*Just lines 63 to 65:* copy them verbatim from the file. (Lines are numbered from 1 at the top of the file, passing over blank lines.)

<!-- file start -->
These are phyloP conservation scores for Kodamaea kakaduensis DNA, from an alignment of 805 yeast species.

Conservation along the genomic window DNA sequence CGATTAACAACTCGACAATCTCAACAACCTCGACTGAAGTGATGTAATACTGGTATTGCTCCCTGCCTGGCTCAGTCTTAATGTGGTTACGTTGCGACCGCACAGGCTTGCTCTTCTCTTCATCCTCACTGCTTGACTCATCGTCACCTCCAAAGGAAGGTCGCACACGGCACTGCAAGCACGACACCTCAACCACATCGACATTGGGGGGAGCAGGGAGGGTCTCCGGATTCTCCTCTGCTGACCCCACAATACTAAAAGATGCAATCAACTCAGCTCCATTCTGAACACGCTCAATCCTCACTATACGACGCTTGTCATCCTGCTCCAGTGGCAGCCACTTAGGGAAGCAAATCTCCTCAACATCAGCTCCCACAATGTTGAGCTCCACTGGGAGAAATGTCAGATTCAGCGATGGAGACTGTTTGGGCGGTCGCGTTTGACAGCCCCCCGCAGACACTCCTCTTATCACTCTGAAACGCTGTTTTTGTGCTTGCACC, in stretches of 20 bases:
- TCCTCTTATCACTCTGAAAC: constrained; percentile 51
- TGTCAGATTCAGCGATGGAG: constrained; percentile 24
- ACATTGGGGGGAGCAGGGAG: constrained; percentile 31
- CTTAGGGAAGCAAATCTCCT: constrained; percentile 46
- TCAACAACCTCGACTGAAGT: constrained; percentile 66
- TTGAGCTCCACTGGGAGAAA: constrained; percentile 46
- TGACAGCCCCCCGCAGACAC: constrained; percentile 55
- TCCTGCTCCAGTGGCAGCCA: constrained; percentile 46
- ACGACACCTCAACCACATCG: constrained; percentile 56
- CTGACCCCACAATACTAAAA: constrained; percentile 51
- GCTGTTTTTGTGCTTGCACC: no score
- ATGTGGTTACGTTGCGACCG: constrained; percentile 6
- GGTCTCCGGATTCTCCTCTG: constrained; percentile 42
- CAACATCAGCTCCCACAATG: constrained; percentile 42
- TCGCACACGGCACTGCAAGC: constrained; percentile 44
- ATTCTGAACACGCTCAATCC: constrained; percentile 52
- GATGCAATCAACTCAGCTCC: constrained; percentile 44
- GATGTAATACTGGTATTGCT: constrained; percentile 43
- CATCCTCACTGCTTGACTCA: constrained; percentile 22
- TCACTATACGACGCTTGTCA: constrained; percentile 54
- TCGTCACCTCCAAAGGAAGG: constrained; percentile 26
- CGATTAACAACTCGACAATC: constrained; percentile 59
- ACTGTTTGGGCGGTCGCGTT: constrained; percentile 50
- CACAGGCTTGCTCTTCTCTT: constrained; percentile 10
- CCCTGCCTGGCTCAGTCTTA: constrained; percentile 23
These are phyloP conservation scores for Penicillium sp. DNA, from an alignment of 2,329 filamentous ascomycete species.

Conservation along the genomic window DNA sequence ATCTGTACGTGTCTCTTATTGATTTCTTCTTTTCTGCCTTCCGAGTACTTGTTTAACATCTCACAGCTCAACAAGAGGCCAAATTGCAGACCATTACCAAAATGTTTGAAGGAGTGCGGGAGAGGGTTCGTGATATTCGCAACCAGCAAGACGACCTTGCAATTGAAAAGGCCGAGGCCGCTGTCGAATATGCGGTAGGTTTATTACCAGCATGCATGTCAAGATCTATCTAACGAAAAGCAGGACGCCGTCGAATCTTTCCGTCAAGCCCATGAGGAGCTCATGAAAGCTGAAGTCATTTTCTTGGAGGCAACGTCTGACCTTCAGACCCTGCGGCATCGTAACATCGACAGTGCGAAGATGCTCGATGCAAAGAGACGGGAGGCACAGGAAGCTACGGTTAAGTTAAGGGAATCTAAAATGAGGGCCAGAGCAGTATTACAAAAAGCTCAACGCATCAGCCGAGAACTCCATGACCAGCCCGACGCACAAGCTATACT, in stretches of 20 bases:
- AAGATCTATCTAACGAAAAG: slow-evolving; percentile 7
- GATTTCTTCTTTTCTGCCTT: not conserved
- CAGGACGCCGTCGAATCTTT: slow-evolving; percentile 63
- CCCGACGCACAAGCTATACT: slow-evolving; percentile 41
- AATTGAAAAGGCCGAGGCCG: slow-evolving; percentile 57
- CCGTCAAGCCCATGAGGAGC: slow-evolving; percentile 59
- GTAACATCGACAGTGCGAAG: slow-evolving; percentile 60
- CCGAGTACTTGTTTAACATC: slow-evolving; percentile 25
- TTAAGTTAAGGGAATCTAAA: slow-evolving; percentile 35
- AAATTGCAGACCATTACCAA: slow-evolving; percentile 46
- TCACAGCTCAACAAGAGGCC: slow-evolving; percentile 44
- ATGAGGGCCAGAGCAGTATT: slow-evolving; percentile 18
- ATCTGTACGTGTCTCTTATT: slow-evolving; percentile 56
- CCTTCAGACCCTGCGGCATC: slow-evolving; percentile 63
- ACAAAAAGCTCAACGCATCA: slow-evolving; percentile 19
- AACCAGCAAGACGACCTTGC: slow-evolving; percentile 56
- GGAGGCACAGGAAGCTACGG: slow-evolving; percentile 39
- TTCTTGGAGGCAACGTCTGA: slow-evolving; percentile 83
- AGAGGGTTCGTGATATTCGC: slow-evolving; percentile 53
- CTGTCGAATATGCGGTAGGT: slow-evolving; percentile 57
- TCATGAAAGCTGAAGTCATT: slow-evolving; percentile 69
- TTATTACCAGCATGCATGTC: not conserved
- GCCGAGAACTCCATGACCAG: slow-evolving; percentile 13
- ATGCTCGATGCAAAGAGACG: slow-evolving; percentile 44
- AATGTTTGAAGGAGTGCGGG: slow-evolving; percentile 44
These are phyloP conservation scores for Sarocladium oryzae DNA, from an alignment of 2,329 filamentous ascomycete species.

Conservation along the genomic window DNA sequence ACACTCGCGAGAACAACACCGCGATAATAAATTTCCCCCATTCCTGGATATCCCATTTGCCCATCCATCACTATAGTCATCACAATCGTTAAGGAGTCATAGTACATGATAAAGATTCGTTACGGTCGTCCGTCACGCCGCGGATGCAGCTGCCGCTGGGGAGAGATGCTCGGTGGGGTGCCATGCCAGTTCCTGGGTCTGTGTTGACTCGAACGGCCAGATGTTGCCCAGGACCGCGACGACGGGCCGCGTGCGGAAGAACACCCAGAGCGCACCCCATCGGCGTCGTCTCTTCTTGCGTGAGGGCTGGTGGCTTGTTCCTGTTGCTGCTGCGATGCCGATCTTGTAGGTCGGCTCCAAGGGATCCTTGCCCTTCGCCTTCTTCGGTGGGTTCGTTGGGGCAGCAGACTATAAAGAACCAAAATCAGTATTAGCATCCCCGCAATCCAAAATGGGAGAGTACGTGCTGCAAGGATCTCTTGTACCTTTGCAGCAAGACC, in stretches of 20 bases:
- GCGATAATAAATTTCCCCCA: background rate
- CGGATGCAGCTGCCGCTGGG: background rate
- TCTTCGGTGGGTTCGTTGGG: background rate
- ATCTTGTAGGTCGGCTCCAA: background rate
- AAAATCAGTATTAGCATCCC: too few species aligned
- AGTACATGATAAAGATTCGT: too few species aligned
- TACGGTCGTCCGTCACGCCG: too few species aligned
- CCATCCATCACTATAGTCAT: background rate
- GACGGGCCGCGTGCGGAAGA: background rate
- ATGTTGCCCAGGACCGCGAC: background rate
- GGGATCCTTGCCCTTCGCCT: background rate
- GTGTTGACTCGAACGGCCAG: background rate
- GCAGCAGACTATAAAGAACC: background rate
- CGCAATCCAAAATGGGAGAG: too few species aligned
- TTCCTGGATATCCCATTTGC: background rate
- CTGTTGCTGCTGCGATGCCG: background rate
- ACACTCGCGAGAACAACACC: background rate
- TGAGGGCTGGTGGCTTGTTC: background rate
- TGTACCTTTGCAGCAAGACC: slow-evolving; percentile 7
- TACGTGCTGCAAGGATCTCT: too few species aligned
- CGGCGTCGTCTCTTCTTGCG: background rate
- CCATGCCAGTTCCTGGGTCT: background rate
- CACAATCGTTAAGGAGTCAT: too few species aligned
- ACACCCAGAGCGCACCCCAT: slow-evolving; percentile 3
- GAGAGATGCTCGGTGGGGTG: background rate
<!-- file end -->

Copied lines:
- TACGGTCGTCCGTCACGCCG: too few species aligned
- CCATCCATCACTATAGTCAT: background rate
- GACGGGCCGCGTGCGGAAGA: background rate